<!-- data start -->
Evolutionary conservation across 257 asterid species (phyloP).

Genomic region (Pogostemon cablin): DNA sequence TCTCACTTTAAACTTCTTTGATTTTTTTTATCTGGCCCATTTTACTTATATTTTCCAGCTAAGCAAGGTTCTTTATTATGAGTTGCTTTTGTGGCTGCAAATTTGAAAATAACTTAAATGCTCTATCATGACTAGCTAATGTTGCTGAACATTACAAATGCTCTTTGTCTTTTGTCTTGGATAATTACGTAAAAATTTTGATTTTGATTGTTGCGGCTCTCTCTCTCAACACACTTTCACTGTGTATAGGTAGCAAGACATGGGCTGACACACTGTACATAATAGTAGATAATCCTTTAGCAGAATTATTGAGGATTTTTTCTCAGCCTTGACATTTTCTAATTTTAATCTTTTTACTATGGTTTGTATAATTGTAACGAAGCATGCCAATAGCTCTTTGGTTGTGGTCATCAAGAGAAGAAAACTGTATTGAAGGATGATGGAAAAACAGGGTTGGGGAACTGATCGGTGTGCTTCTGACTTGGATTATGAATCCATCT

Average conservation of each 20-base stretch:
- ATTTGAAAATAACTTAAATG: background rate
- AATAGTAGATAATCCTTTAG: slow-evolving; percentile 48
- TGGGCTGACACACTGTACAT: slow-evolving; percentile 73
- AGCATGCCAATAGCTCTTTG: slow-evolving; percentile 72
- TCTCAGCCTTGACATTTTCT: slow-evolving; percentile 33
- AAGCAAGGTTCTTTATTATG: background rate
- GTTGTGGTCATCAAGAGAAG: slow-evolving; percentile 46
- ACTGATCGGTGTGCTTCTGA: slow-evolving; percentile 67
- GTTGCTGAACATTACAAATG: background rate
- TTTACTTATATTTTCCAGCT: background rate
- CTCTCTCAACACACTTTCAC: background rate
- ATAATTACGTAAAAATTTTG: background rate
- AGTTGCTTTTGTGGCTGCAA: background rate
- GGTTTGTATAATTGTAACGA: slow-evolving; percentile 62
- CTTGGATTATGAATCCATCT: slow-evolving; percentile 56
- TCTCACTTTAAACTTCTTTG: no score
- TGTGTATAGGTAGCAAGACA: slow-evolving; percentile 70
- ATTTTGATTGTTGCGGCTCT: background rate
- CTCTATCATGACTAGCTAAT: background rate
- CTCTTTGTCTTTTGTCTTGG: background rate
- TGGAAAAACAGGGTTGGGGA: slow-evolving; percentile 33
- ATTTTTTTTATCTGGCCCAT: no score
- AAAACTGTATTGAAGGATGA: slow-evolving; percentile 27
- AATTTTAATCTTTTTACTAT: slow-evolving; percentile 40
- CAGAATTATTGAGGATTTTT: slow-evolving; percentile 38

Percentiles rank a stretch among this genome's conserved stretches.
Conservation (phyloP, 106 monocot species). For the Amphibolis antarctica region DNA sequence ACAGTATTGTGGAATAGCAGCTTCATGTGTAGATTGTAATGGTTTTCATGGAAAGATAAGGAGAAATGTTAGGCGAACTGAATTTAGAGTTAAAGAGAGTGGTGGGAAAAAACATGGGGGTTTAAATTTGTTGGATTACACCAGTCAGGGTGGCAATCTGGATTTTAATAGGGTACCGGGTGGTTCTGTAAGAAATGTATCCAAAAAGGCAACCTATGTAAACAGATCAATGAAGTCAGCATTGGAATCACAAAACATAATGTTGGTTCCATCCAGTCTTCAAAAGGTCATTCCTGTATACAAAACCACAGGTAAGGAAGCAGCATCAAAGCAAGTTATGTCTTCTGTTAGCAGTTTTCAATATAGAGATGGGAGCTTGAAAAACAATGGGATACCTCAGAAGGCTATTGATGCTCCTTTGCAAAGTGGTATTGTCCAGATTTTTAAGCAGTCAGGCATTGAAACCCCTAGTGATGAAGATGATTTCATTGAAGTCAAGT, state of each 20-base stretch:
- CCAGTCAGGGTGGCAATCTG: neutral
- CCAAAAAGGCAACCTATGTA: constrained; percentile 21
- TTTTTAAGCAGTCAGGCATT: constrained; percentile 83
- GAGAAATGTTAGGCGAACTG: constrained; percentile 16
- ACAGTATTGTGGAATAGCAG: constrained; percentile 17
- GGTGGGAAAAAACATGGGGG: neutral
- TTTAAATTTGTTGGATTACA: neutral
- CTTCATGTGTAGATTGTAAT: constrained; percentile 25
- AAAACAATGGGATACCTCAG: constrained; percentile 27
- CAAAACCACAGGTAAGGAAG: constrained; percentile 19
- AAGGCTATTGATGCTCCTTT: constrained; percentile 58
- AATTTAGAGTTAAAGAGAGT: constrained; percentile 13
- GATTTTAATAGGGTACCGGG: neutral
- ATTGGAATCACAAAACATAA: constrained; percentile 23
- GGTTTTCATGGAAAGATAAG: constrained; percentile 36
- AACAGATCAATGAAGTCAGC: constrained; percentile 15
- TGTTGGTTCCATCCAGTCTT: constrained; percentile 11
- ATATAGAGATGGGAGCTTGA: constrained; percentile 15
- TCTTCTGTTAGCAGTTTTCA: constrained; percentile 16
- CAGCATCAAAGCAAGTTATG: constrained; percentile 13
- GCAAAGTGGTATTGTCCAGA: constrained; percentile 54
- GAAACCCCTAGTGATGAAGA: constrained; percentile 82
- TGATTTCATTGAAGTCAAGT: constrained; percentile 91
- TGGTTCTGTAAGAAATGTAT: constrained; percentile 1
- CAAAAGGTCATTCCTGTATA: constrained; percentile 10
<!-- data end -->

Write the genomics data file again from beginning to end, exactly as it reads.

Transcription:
Evolutionary conservation across 257 asterid species (phyloP).

Genomic region (Pogostemon cablin): DNA sequence TCTCACTTTAAACTTCTTTGATTTTTTTTATCTGGCCCATTTTACTTATATTTTCCAGCTAAGCAAGGTTCTTTATTATGAGTTGCTTTTGTGGCTGCAAATTTGAAAATAACTTAAATGCTCTATCATGACTAGCTAATGTTGCTGAACATTACAAATGCTCTTTGTCTTTTGTCTTGGATAATTACGTAAAAATTTTGATTTTGATTGTTGCGGCTCTCTCTCTCAACACACTTTCACTGTGTATAGGTAGCAAGACATGGGCTGACACACTGTACATAATAGTAGATAATCCTTTAGCAGAATTATTGAGGATTTTTTCTCAGCCTTGACATTTTCTAATTTTAATCTTTTTACTATGGTTTGTATAATTGTAACGAAGCATGCCAATAGCTCTTTGGTTGTGGTCATCAAGAGAAGAAAACTGTATTGAAGGATGATGGAAAAACAGGGTTGGGGAACTGATCGGTGTGCTTCTGACTTGGATTATGAATCCATCT

Average conservation of each 20-base stretch:
- ATTTGAAAATAACTTAAATG: background rate
- AATAGTAGATAATCCTTTAG: slow-evolving; percentile 48
- TGGGCTGACACACTGTACAT: slow-evolving; percentile 73
- AGCATGCCAATAGCTCTTTG: slow-evolving; percentile 72
- TCTCAGCCTTGACATTTTCT: slow-evolving; percentile 33
- AAGCAAGGTTCTTTATTATG: background rate
- GTTGTGGTCATCAAGAGAAG: slow-evolving; percentile 46
- ACTGATCGGTGTGCTTCTGA: slow-evolving; percentile 67
- GTTGCTGAACATTACAAATG: background rate
- TTTACTTATATTTTCCAGCT: background rate
- CTCTCTCAACACACTTTCAC: background rate
- ATAATTACGTAAAAATTTTG: background rate
- AGTTGCTTTTGTGGCTGCAA: background rate
- GGTTTGTATAATTGTAACGA: slow-evolving; percentile 62
- CTTGGATTATGAATCCATCT: slow-evolving; percentile 56
- TCTCACTTTAAACTTCTTTG: no score
- TGTGTATAGGTAGCAAGACA: slow-evolving; percentile 70
- ATTTTGATTGTTGCGGCTCT: background rate
- CTCTATCATGACTAGCTAAT: background rate
- CTCTTTGTCTTTTGTCTTGG: background rate
- TGGAAAAACAGGGTTGGGGA: slow-evolving; percentile 33
- ATTTTTTTTATCTGGCCCAT: no score
- AAAACTGTATTGAAGGATGA: slow-evolving; percentile 27
- AATTTTAATCTTTTTACTAT: slow-evolving; percentile 40
- CAGAATTATTGAGGATTTTT: slow-evolving; percentile 38

Percentiles rank a stretch among this genome's conserved stretches.
Conservation (phyloP, 106 monocot species). For the Amphibolis antarctica region DNA sequence ACAGTATTGTGGAATAGCAGCTTCATGTGTAGATTGTAATGGTTTTCATGGAAAGATAAGGAGAAATGTTAGGCGAACTGAATTTAGAGTTAAAGAGAGTGGTGGGAAAAAACATGGGGGTTTAAATTTGTTGGATTACACCAGTCAGGGTGGCAATCTGGATTTTAATAGGGTACCGGGTGGTTCTGTAAGAAATGTATCCAAAAAGGCAACCTATGTAAACAGATCAATGAAGTCAGCATTGGAATCACAAAACATAATGTTGGTTCCATCCAGTCTTCAAAAGGTCATTCCTGTATACAAAACCACAGGTAAGGAAGCAGCATCAAAGCAAGTTATGTCTTCTGTTAGCAGTTTTCAATATAGAGATGGGAGCTTGAAAAACAATGGGATACCTCAGAAGGCTATTGATGCTCCTTTGCAAAGTGGTATTGTCCAGATTTTTAAGCAGTCAGGCATTGAAACCCCTAGTGATGAAGATGATTTCATTGAAGTCAAGT, state of each 20-base stretch:
- CCAGTCAGGGTGGCAATCTG: neutral
- CCAAAAAGGCAACCTATGTA: constrained; percentile 21
- TTTTTAAGCAGTCAGGCATT: constrained; percentile 83
- GAGAAATGTTAGGCGAACTG: constrained; percentile 16
- ACAGTATTGTGGAATAGCAG: constrained; percentile 17
- GGTGGGAAAAAACATGGGGG: neutral
- TTTAAATTTGTTGGATTACA: neutral
- CTTCATGTGTAGATTGTAAT: constrained; percentile 25
- AAAACAATGGGATACCTCAG: constrained; percentile 27
- CAAAACCACAGGTAAGGAAG: constrained; percentile 19
- AAGGCTATTGATGCTCCTTT: constrained; percentile 58
- AATTTAGAGTTAAAGAGAGT: constrained; percentile 13
- GATTTTAATAGGGTACCGGG: neutral
- ATTGGAATCACAAAACATAA: constrained; percentile 23
- GGTTTTCATGGAAAGATAAG: constrained; percentile 36
- AACAGATCAATGAAGTCAGC: constrained; percentile 15
- TGTTGGTTCCATCCAGTCTT: constrained; percentile 11
- ATATAGAGATGGGAGCTTGA: constrained; percentile 15
- TCTTCTGTTAGCAGTTTTCA: constrained; percentile 16
- CAGCATCAAAGCAAGTTATG: constrained; percentile 13
- GCAAAGTGGTATTGTCCAGA: constrained; percentile 54
- GAAACCCCTAGTGATGAAGA: constrained; percentile 82
- TGATTTCATTGAAGTCAAGT: constrained; percentile 91
- TGGTTCTGTAAGAAATGTAT: constrained; percentile 1
- CAAAAGGTCATTCCTGTATA: constrained; percentile 10